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SJC chief justice nominee could be first Black woman to lead Mass. supreme court

Gov. Charlie Baker nominated Kimberly Budd on Wednesday to serve as chief justice of the Supreme Judicial Court, the state’s highest appellate court. If confirmed, the SJC associate justice would be the first Black woman to hold the top position. 

Kimberly Budd addressed the press on Thursday after her nomination to chief justice of the Massachusetts Supreme Judicial Court by Gov. Charlie Baker. ILLUSTRATION BY LAURYN ALLEN/ DAILY FREE PRESS STAFF

Budd would be the second female chief justice as well as the second Black chief justice in the court’s 328-year history.

Jade Brown, a lecturer at Boston University School of Law, said Budd’s nomination should be celebrated.

“We’re moving, little by little, day by day, moving toward a world where it’s not unusual to see a Black woman attorney, a Black woman judge,” Brown said, “and now it’s not unusual to see a Black woman who’s the chief justice of the court.”

Budd’s nomination follows the Sept. 14 death of Chief Justice Ralph Gants. President of the Massachusetts Bar Association Denise Murphy said Gants’ death left a “gaping hole” in the Court.

“They needed to fill his position so that the administration of justice could continue in a smooth and efficient manner,” Murphy said. “I think [Baker] had a very difficult choice, making the choice of who was going to be the next justice. But I’m very, very happy it is Justice Budd.”

Murphy praised Baker for the historic appointment, calling it a “strong signal” the state is moving toward judicial diversity in the Commonwealth. 

“Choosing a younger chief who is a woman and is a woman of color is an incredibly bold move for a Republican governor,” Murphy said. “But it was a brilliant move, in my opinion, because it shows that this Commonwealth is moving forward and is opening its arms.”

Budd has served as an associate justice on the SJC since 2016, and has composed more than 85 Court decisions. 

“She is an incredibly calm, effective, brilliant woman,” Murphy said. “She has an innate ability to inspire people to do their best.”

The SJC, comprising six associate justices and the chief justice, hears appeals on a variety of civil and criminal cases. Brown said Budd’s experiences as a Black woman will bring a new perspective to judiciary decisions.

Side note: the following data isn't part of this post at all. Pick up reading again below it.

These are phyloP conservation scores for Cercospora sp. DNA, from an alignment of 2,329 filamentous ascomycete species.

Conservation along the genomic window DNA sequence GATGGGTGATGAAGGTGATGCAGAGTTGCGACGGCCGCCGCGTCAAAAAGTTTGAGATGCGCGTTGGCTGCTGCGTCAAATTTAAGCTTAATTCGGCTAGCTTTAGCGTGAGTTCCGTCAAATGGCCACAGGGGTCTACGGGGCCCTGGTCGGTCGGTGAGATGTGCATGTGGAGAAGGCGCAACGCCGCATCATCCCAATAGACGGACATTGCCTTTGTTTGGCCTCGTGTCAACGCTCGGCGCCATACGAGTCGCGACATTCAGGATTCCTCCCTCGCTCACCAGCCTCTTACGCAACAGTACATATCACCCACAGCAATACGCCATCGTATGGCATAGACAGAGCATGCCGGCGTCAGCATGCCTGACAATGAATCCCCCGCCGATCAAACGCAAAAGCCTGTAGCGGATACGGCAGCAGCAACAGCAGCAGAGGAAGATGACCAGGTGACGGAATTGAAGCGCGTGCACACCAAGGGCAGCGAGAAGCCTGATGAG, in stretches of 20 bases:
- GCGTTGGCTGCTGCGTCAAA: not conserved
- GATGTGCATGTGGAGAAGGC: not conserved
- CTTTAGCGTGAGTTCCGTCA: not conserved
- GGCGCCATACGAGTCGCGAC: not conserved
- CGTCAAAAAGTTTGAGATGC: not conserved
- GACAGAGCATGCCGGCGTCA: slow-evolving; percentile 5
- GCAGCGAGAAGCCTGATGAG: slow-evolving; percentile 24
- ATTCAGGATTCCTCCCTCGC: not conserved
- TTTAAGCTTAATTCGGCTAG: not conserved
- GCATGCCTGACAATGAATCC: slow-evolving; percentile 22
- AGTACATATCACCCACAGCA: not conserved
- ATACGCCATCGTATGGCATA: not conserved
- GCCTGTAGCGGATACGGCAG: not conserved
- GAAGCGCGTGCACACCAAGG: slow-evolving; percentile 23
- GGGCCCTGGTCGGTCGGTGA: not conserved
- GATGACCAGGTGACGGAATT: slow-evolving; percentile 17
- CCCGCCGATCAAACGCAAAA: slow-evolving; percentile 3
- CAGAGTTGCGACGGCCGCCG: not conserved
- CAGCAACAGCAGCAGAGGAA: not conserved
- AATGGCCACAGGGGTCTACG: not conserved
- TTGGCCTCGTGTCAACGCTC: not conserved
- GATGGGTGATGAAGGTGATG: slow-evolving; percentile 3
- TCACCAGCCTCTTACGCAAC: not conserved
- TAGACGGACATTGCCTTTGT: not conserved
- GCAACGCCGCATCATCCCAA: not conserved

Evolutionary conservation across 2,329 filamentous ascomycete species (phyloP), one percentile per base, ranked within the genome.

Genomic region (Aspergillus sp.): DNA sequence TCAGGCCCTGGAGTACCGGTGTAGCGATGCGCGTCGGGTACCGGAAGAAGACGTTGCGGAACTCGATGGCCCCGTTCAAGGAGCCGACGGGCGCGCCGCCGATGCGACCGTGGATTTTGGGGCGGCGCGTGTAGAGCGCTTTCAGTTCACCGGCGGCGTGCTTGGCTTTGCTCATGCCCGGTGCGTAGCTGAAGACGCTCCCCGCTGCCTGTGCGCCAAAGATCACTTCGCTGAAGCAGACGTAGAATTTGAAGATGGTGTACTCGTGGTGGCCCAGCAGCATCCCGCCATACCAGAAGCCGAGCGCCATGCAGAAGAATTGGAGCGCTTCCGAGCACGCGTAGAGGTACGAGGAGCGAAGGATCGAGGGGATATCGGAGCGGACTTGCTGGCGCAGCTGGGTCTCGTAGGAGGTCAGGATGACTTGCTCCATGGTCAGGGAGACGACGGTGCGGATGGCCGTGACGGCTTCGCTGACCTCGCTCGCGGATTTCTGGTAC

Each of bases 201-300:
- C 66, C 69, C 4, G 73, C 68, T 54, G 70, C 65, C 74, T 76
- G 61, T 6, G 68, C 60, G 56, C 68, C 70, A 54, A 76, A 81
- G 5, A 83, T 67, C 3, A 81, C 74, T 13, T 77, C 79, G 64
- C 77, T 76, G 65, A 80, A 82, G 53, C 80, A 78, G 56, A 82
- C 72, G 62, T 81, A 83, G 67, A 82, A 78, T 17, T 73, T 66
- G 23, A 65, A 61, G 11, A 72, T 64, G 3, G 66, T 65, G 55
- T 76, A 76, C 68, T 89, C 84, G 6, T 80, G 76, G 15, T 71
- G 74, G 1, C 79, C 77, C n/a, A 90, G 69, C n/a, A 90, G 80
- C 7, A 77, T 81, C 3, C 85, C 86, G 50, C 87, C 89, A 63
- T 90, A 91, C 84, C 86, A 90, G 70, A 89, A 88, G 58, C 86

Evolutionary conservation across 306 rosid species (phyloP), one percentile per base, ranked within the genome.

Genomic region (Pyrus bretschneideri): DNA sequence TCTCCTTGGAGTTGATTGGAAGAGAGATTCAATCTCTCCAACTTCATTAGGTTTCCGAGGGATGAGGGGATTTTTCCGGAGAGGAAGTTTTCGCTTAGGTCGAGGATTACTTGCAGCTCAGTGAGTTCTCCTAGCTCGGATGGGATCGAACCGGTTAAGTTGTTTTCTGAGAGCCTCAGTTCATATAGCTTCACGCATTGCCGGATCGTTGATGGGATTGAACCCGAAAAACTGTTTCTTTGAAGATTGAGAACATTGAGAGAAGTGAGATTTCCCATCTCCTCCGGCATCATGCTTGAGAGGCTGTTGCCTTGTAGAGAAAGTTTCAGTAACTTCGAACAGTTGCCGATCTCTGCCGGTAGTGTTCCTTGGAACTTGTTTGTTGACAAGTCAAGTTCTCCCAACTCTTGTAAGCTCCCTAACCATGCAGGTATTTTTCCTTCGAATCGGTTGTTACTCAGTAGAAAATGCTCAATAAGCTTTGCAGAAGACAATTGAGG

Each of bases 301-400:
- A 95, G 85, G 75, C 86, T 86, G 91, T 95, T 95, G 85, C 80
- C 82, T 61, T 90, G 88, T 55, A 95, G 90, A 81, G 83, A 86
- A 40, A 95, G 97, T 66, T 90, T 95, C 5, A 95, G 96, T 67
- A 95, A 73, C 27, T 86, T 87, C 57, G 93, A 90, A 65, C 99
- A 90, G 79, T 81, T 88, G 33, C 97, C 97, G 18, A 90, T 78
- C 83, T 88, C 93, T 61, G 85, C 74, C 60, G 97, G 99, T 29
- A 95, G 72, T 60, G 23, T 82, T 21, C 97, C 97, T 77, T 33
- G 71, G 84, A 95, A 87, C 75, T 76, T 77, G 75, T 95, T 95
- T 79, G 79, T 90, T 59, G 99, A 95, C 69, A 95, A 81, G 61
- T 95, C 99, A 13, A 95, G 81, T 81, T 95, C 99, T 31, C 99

“I see some things a little bit differently than my colleagues, and I think it’s that perspective that’s been shaped by my experiences as a woman of color that allows me to bring new ideas and new perspectives,” Brown said. “It’s not just about the color of her skin. It’s about the perspectives that she may have.”

The chief justice administers and oversees the court, making the role what Brown called “one of the most visual representations of the justice system in Massachusetts.” 

Budd also brings other historically underrepresented perspectives to the court, including that of a working mother, Murphy said. The justice had previously left her job in the private sector to spend more time with her family.

“She is a spectacular role model,” Murphy said. “She has firsthand knowledge what it’s like to be a working woman attorney, trying to juggle the demands of parenthood and being an attorney, especially an attorney practicing in a courtroom atmosphere.”

Ronald Wheeler, director of BU’s Fineman and Pappas Law Libraries, said diversity strengthens the judiciary because it increases favorable public perception of and confidence in the courts. 

“The wider breadth of diversity you have, the more likely that someone will really understand in a deep and meaningful way your perspective in the matter before the court,” Wheeler said. “It will underscore and it will renew people’s faith in the system, and without that, the system collapses.”

Budd’s appointment highlighted the need for a diverse Massachusetts judiciary, something Brown said residents of the Commonwealth should advocate for.

Justices of color make up 15.5 percent of state supreme court seats nationwide compared to a population that is 40 percent POC, according to a February report by the Brennan Center for Justice.

Creating and strengthening educational pipelines to the field of law and continuing to appoint people of color could improve representation in government, Wheeler said.

Janna Adelstein, research and program associate in the Brennan Center’s Democracy Program, said she hopes Budd’s nomination will inspire women of color to participate at the highest levels of the judiciary.

“Even though she had already been on the Court, giving her a leadership position demonstrates to a lot of women of color, and also especially Black women,” Adelstein said, “that they, too, can have this kind of important leadership role shaping the law in their state.”

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